CHICAGO -- Amadou Gallo Fall knows that when the Basketball Africa League tips off on March 13 in Dakar, Senegal, former NBA commissioner David Stern, who died in January from a brain hemorrhage, will be smiling down on them. As the President of BAL, Fall in the inaugural season to a crowd of about 100 people inside the Grand Ballroom of the Hyatt Regency hotel during NBA All-Star Weekend in Chicago. It wasn't just a celebration of BAL -- it was the 10-year anniversary of the first NBA office opened in Africa, which was spearheaded by Stern.
During the luncheon, videos were shown celebrating the various milestones that the NBA has made across Africa, with clips of Stern talking about why it was important for the league to open an office on the continent. The international platform that the NBA has is in large part due to Stern's work of expanding the reach of the league, to ensure that the game of basketball could be enjoyed and experienced by as many people as possible, not just those inside the United States.
"He got us here," Fall said. "When I first started, it was David who hired me to head up NBA International. He deserves a tremendous amount of credit for, first of all, going to Africa in 1993, and meeting with President [Nelson] Mandela, and he also went back the following year for President Mandela's inauguration. He shared his passion for the opportunity to use the celebrity of the NBA brand to inspire young people and build communities. I know that wherever he is, he's smiling because we now have a professional league powered by the NBA in partnership with FIBA, something that's never been done before happening in Africa and it's because he believed in the market."
BAL was announced last year during All-Star festivities, and the creation of the league is a massive show of support from the NBA as it continues to push Stern's vision for the game forward. While the NBA has had African players in the league in the past, with Hakeem Olajuwon and Dikembe Mutombo putting the continent on the map, recently there's been a steady increase in the number of African-born players entering the league.
On the opening day of this season, there were 11 players from African countries on NBA rosters, and nine African-born players were selected in last year's draft. Through programs like Basketball Without Borders and Jr. NBA initiatives, the NBA has uncovered tremendous talents like the Philadelphia 76ers' Joel Embiid and Pascal Siakam of the Toronto Raptors.
However, unlike previous NBA initiatives that have helped grow and develop talent in other parts in the world with the goal of reaching the NBA in mind, BAL will allow those talented kids growing up in various countries in Africa to dream about playing at the professional level in their home country.
"This was a missing link on the continent, because you can't have a place where the only way to have young talent to grow and develop is by leaving their country and moving somewhere else," Fall said. "Now the talent is going to stay in the environment, and really be part of the community and become heroes that could inspire young people off the court."
It's about more than just basketball, though. Fall routinely mentions the phrase "economic engine" when talking about the potential of BAL in Africa. The opportunities it could provide extends far beyond just playing basketball at the professional level. It has the potential to lift up entire communities and create jobs in coaching, marketing, sports training, broadcasting and front-office positions.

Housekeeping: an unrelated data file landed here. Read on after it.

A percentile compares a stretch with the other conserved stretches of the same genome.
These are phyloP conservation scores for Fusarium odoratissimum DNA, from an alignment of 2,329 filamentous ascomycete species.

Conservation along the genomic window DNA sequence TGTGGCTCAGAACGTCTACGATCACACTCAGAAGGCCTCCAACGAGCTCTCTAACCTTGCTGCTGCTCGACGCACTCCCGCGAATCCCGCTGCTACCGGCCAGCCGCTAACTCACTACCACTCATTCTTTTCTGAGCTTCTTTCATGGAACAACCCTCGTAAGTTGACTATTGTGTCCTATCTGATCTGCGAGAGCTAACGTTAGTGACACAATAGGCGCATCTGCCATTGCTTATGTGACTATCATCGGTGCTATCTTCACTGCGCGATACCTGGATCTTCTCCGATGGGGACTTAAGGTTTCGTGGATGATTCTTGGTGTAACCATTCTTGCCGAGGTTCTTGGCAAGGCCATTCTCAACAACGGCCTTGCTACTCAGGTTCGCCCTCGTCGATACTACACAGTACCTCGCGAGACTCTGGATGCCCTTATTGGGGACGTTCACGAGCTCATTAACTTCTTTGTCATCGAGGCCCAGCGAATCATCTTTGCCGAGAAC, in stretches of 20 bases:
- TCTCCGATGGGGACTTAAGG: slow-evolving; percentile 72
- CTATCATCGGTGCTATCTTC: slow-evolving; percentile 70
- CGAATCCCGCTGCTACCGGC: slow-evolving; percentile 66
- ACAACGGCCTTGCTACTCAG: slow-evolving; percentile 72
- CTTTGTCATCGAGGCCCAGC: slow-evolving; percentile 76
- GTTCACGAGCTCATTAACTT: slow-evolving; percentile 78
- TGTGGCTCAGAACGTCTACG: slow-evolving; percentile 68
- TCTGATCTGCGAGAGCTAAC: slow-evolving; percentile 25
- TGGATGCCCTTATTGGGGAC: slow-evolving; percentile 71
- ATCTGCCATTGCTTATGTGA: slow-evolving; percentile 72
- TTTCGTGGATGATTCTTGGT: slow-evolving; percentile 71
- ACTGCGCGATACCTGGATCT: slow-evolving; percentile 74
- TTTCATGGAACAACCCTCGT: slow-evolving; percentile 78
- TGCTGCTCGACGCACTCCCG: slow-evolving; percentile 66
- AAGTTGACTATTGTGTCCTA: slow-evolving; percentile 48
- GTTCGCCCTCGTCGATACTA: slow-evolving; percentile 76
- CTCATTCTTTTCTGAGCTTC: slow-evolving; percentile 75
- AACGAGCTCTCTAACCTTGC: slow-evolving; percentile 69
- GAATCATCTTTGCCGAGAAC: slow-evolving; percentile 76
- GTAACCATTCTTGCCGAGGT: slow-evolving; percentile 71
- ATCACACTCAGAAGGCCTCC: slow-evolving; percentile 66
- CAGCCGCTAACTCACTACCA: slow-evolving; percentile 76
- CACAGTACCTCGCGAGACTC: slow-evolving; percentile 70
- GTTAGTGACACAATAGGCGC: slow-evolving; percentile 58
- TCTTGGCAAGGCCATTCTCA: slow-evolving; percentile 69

Fall uses Raptors president of basketball operations Masai Ujiri, who grew up in Nigeria, as an example to show the younger generation that you can still be involved in the game beyond just playing. Ujiri is responsible for building the Raptors team that won the NBA championship last season, and won Executive of the Year in 2013. He's also made a point to provide young African players opportunities within basketball, and is routinely involved in NBA Africa to help grow the game on the continent. BAL is just one small part of an entire ecosystem the NBA and FIBA are trying to build in Africa, and it can be used as leverage to open more doors and provide more opportunities for the next generation.
"It's incredible for Africa and it's definitely the next step," Siakam said. "It's something that we as a continent should be proud of, and it shows that the world is recognizing our talent. That league, I think, is going to be a big thing for us, and we have to continue to bring our awareness to the game and pay it forward."
Over the past 10 years, the NBA has helped grow the game of basketball in Africa by holding camps, building basketball courts and community centers and bringing the game to communities that previously didn't have the resources or tools to access it. It's helped kids like Siakam and Embiid get their foot in the door to be put on the path to become NBA stars. With BAL, it serves as a symbol that the biggest basketball league in the world recognizes the amount of untapped talent on the continent of Africa. This isn't meant to be a developmental league for the NBA or leagues in Europe. Instead, it will provide players a platform they previously didn't have with the support of the NBA.
The league is starting with 12 teams, and though Fall says there was enough interest to field a 30-team league, BAL doesn't want to skip steps.
"We are strategic, deliberate and using the NBA's world class best practices to build a property that is going to be incredible for fans of all ages to enjoy," Fall said. "We want to inspire young boys and girls to want to get more involved and think about a career in the sport, but especially to our commitment to making sure that young people who play the game take the education of it very seriously. [We want to] create local heroes, and get these teams engrained in the consciousness of the fans to build communities around these teams."